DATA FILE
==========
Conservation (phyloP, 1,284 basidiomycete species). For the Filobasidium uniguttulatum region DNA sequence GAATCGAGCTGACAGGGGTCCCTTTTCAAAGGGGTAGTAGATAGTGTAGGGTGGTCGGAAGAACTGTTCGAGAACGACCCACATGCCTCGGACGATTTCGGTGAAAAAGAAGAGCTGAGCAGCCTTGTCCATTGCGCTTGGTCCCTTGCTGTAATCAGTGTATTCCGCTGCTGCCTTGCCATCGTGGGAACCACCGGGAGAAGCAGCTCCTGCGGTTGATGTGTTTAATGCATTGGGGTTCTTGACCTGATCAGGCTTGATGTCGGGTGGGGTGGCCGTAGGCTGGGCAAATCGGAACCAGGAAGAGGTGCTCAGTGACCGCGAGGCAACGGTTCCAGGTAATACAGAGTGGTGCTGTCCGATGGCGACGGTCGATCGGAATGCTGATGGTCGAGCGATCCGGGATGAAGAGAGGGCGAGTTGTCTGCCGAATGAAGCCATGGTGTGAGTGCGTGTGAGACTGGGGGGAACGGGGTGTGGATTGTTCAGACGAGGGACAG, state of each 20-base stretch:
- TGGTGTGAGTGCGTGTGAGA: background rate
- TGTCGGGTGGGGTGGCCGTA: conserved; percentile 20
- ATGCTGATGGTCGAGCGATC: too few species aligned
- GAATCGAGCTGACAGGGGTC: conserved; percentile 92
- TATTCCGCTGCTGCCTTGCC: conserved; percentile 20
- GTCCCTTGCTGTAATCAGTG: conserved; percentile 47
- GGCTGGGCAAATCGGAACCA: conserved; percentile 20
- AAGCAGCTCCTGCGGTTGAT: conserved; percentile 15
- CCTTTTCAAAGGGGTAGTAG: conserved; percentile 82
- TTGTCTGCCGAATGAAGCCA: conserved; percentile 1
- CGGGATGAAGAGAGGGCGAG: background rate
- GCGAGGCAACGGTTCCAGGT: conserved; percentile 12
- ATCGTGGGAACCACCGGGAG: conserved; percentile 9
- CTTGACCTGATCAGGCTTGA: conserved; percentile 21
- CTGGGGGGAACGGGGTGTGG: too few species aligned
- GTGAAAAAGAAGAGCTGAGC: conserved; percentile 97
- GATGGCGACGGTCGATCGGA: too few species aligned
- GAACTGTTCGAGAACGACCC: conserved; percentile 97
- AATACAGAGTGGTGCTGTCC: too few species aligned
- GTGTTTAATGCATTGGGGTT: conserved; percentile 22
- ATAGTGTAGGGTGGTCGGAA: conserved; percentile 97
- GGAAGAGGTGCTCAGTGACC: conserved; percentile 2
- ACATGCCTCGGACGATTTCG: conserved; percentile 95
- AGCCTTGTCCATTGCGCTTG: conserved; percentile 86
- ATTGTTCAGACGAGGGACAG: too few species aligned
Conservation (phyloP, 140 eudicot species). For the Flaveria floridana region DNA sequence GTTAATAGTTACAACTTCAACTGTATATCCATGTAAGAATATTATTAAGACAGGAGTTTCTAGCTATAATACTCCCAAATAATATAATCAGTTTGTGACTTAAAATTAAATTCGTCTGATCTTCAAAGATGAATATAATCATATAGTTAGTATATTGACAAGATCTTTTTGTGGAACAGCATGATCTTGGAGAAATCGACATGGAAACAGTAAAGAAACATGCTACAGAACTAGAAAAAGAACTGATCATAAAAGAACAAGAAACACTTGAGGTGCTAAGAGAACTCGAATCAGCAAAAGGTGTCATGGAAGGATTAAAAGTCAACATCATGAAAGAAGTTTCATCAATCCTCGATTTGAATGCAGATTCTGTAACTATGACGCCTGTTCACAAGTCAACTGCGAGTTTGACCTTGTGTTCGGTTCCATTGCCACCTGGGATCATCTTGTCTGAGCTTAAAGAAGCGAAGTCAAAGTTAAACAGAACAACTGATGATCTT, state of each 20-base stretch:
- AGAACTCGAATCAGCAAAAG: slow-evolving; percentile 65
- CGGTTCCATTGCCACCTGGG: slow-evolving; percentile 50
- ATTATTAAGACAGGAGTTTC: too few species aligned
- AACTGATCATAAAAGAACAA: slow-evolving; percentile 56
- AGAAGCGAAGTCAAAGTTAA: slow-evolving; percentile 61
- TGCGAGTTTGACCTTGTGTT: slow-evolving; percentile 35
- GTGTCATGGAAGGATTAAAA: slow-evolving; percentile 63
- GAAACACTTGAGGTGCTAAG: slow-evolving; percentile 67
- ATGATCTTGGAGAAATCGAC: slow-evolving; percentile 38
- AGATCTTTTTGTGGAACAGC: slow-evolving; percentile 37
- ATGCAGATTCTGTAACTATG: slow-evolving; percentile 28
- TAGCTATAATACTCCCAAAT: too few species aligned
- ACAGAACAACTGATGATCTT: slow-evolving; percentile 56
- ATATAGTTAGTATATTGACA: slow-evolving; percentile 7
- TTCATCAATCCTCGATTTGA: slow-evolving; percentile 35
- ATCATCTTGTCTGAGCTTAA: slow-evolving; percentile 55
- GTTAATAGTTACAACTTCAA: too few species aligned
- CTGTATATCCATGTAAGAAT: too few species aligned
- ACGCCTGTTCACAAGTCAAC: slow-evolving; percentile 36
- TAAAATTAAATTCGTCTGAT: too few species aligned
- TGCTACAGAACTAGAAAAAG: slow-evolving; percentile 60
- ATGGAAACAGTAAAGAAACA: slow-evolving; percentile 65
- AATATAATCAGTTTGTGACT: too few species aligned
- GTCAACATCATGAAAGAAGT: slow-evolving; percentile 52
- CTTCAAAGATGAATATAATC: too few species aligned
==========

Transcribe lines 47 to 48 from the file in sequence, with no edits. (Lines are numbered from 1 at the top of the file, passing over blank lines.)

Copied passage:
- TAAAATTAAATTCGTCTGAT: too few species aligned
- TGCTACAGAACTAGAAAAAG: slow-evolving; percentile 60